"I can understand that but I would imagine that the other nations are beginning to wake up to this tactic and will try to do something to change the status quo-BRICS for example."
Exactly. That's why the plan will ultimately fail. Once enough of the world decides it doesn't want to play this game (which is rigged such that real lenders and dollar-holders lose wealth), the game is over. (And over the past year or so there have been a lot of signs of dollar hegemony unraveling -- different countries not using US dollars for activities that used to be done exclusively in US dollars.)
It's amazing how long they can keep the game going though. And you see all kinds of interactions happen that are hard to predict ahead of time. For example, the high demand for US debt when the real return is negative (and not much better than cash, sometimes even worse!) and the US is massively indebted already might seem very perplexing. That is, until you consider that people don't keep large amounts of cash in their mattresses but in banks, and the banks are insolvent. So people are using US debt as a more reliable bank, because if the bank doesn't have the money (think MF Global) you might lose everything, but if the US government doesn't have the money, it just prints more via the Fed (stealing wealth from everyone else so it can "make good" on its debt to you).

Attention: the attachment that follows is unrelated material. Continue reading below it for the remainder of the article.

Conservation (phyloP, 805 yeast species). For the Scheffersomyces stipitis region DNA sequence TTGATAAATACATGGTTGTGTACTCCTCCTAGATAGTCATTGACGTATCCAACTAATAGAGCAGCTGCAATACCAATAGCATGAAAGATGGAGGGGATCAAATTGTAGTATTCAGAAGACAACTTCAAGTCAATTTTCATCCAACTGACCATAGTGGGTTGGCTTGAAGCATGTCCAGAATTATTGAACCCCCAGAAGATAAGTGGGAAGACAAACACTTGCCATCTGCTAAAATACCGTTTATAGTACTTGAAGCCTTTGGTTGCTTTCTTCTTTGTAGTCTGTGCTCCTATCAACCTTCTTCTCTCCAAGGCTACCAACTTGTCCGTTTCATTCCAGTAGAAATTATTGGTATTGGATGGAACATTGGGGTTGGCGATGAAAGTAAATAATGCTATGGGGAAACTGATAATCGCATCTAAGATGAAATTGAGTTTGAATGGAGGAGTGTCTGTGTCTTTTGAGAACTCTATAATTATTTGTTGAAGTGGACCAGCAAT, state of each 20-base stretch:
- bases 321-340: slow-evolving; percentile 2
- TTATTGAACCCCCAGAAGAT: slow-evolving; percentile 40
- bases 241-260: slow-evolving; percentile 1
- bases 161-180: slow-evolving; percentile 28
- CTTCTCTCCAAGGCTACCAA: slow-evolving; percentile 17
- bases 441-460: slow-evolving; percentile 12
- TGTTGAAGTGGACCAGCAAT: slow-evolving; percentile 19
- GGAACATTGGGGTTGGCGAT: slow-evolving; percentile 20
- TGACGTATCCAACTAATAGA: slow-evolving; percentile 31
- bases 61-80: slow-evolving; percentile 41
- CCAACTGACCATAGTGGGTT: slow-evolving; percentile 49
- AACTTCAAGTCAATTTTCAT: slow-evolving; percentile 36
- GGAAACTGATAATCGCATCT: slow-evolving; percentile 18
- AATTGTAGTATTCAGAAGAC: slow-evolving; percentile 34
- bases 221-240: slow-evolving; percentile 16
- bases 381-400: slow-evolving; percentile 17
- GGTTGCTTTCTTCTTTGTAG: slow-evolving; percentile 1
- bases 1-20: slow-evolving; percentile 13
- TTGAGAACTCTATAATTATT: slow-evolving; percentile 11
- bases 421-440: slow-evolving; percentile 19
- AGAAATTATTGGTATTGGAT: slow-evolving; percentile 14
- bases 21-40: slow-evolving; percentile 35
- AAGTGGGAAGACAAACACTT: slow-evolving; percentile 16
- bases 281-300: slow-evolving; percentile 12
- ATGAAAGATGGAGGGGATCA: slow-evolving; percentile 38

The way the US has been using its military in the MENA region (and forcing "liberated" countries to sell their oil in US dollars) likely has something to do with keeping this game going as well.
A big part of the problem is that banks are all too happy to play the game. They don't care if the principle loses value, because they create money from nothing. They basically buy US debt with money from nowhere, and when the bond matures they can send the (nominal) principle back to the nowhere it came from, and pocket the interest (which is a lot of money when you buy billions of dollars worth of bonds using money that doesn't exist). The net result is that you and I become more and more indebted to (enslaved by) the banks as long as they can keep the game going.
I see the banks as a big part of why the failure mode is so unpredictable. Increased leverage always makes markets more unstable (as it introduces positive feed-backs), and the banks constantly making money and promises to "pay it back" (extinguish it) has created lots of leverage in the system. And the Federal Reserve seems intent on ensuring the amount of leverage in the system never decreases, which only ensures it will fail spectacularly at some point.
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